7.  Found that "pragmatic rehabilitation" (based on CBT/GET) was minimally effective in reducing fatigue and improving sleep only whilst participants were engaged in the programme (FINE Trial) and that there was no statistically significant effect at follow-up.
8.  Did not conclude CBT/GET/PACING were even cures for the loosely defined CFS or even "effective" treatments for it; they said they were "only moderately effective".
9 Did not return the participants to their health or even close to it.
10. The only reported improvement , an increase of being able to walk an extra 20 steps,(PACE Trial) , cost the nation £5 million.
11 Did not study ME.

Greg Crowhurst (2013) :Severe ME

Myth 5 : The Oxford definition of CFS/ME is  the most straightforward to use in clinical use.

This really is a nonsense : ME is a neurological disease, yet the PACE and FINE trials, based upon the Oxford Criteria  excluded  people with neurological symptoms.

On 17th May 2011 Zoe Mullan, Senior Editor at The Lancet, sent an email to Professor Hooper in The Facts : to the complaint he submitted about the PACE Trial article published online by The Lancet on 18th February 2011 and subsequently in the journal on 5th March 2011.In her email, Zoe Mullan wrote: “We asked the authors of the PACE trial to respond to your concerns, which they have duly done. Your complaint and their The Facts : were discussed at the highest management level and this group of executive editors was fully satisfied that there were no grounds whatsoever on which to take further action. We attach the The Facts : provided to us here. From an editorial perspective, the case is now closed”.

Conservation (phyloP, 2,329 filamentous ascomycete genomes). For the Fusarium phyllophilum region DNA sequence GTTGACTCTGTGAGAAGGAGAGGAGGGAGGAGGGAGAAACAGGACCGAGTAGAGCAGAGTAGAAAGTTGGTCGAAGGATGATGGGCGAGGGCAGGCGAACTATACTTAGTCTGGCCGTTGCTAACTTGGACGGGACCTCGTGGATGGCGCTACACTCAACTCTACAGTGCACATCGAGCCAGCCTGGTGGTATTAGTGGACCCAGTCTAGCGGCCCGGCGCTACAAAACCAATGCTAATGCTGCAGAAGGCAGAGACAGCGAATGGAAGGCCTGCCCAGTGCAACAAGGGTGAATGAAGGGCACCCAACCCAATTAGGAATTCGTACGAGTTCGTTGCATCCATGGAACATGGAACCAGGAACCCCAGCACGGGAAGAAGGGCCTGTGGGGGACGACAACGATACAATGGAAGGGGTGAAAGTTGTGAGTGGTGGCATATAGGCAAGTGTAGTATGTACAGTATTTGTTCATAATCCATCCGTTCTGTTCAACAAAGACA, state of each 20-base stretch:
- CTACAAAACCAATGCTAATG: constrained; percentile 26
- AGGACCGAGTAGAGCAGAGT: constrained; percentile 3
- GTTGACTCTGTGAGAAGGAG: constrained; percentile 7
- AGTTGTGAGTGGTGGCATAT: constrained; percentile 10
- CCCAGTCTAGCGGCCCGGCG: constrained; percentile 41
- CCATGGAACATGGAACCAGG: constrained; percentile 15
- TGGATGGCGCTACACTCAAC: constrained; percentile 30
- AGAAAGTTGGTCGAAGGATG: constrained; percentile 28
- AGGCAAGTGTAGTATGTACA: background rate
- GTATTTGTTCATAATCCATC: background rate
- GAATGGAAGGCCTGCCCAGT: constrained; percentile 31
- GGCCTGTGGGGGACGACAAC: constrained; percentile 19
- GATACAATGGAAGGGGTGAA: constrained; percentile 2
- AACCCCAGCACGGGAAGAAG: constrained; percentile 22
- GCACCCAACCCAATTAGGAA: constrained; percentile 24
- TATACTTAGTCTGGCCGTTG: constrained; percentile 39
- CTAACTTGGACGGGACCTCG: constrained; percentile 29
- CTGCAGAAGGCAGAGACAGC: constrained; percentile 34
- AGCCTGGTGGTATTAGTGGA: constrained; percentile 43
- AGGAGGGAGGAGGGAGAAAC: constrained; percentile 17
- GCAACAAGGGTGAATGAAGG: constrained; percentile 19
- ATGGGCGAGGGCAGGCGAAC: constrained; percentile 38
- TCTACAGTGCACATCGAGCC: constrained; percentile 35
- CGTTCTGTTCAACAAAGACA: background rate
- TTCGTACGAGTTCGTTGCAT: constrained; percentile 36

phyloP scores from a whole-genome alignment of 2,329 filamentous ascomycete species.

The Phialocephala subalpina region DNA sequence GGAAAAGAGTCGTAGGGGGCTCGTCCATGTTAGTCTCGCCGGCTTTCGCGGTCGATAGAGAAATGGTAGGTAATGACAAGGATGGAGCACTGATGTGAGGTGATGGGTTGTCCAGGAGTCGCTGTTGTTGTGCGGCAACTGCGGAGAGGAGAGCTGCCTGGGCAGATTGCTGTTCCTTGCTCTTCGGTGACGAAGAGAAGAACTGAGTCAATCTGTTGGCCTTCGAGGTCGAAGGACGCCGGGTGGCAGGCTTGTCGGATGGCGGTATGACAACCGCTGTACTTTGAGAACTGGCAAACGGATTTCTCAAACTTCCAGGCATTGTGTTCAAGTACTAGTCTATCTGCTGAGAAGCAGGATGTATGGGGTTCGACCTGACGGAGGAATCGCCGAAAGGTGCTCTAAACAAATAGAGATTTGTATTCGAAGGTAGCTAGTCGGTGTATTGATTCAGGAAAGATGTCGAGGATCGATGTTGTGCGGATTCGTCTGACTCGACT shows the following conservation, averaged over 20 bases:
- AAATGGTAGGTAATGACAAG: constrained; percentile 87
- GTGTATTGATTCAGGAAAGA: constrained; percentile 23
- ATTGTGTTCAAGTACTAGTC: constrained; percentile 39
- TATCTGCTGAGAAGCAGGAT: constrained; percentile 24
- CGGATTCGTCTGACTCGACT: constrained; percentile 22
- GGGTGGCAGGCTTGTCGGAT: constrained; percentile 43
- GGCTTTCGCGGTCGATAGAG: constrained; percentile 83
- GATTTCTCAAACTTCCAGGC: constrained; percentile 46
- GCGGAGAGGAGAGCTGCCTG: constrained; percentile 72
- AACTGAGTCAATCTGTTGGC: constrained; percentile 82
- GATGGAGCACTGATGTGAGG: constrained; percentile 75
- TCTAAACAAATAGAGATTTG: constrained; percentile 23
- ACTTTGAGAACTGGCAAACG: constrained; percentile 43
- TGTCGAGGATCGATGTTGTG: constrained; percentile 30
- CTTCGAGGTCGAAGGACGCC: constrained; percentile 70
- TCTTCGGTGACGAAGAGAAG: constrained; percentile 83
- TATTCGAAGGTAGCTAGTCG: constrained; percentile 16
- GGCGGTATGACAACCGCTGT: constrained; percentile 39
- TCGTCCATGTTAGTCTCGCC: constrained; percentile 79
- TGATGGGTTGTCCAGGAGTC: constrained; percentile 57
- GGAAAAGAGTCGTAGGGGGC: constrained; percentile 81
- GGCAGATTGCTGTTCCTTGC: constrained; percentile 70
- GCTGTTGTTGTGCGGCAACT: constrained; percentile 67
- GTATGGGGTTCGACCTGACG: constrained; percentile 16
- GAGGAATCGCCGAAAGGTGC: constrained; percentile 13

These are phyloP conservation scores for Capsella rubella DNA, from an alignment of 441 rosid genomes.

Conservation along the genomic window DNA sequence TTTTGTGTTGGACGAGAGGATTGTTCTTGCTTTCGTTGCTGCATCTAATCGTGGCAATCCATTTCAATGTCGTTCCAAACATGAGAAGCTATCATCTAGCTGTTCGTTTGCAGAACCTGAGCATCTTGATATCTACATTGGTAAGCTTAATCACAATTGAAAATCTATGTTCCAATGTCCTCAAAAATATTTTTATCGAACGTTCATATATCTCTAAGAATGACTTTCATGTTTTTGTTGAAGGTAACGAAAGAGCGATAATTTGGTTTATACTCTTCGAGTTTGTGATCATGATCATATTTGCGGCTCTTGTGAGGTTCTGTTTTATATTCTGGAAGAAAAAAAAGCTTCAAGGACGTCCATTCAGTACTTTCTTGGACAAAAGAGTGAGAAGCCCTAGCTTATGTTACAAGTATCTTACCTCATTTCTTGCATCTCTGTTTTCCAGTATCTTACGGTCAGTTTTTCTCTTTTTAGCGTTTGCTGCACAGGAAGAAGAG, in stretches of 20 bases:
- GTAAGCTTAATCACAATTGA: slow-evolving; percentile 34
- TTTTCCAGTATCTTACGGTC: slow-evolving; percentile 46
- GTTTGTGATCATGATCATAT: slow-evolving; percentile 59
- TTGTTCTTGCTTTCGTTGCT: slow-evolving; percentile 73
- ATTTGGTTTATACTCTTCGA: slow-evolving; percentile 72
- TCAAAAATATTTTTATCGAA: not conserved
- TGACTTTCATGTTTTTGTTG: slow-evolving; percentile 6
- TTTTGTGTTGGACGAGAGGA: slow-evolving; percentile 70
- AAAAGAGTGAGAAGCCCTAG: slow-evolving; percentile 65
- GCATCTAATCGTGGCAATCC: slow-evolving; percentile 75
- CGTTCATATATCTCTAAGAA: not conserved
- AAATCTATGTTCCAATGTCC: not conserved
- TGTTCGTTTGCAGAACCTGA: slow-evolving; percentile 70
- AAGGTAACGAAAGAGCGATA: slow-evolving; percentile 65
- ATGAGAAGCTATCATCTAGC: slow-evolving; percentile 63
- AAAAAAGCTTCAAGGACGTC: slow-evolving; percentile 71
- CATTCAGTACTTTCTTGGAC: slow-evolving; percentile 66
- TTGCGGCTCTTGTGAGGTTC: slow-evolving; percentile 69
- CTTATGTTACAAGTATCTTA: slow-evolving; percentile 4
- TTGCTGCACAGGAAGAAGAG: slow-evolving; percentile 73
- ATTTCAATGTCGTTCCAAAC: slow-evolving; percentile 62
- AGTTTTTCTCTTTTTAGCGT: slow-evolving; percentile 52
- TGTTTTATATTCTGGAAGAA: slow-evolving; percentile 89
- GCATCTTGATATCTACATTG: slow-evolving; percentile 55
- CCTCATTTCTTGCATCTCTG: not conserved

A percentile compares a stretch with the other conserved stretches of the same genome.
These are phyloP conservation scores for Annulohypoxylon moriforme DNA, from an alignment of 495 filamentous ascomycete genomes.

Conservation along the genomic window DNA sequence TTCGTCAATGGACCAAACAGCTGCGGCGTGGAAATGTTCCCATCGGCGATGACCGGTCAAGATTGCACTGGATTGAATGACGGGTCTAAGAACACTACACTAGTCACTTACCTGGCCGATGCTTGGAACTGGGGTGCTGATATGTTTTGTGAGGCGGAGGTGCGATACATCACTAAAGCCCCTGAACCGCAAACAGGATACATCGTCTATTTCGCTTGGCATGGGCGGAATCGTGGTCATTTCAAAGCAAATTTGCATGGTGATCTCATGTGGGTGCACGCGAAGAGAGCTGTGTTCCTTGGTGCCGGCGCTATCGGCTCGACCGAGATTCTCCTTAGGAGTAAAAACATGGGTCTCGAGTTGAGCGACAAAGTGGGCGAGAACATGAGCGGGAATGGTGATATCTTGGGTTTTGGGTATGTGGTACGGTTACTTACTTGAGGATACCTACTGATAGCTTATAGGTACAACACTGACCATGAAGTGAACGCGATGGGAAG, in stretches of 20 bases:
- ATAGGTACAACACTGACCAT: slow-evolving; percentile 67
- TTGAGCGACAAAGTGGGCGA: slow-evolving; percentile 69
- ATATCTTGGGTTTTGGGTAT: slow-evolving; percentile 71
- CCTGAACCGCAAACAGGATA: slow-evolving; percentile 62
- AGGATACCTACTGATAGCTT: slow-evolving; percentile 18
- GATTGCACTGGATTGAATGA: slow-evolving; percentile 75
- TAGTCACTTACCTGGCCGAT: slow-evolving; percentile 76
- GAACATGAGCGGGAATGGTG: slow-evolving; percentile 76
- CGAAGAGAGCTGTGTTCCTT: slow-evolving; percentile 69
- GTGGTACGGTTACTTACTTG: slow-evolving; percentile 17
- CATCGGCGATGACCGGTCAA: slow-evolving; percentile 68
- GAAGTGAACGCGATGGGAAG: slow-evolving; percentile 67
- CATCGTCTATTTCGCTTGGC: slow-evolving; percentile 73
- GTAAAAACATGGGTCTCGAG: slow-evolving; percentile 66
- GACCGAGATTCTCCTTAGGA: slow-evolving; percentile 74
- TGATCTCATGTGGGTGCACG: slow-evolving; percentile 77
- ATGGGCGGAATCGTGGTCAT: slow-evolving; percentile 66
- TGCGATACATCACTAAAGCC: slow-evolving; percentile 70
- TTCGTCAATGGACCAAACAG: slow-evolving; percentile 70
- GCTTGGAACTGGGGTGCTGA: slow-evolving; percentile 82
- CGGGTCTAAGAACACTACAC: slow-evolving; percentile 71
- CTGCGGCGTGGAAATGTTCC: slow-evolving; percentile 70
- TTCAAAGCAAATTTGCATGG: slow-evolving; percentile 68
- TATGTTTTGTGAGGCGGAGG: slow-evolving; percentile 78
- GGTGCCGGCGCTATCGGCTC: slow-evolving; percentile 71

In their letter, Peter White et al state: “The PACE trial paper refers to chronic fatigue syndrome (CFS) which is operationally defined; it does not purport to be studying CFS/ME”.

The sentence continues by stating that the PACE Trial studied: “CFS defined simply as a principal complaint of fatigue that is disabling, having lasted six months, with no alternative medical explanation (Oxford criteria)”.

This is exactly what the ME community has been saying from the outset, namely that the PACE Trial was not studying those with ME.

Hooper M (2011)  Initial The Facts : by Professor Malcolm Hooper to an undated letter sent by Professor Peter White to Dr Richard Horton, Editor-in-Chief of The Lancet Facts :-to-PDW-letter.htm

The Oxford criteria, drawn up by psychiatrists and published in 1991 , broaden the 1988  CFS criteria , to include all those with psychiatric chronic fatigue , while specifically excluding those with neurological disorders; it states: “The following guidelines were agreed. There are no clinical signs characteristic of the condition. Psychiatric disorders are not necessarily reasons for exclusion”. Effectively, then, the Oxford Criteria open the door to the world and his wife being diagnosed with CFS; if they feel chronically tired for longer than six months without any medically determined cause .(Margaret Williams 2004)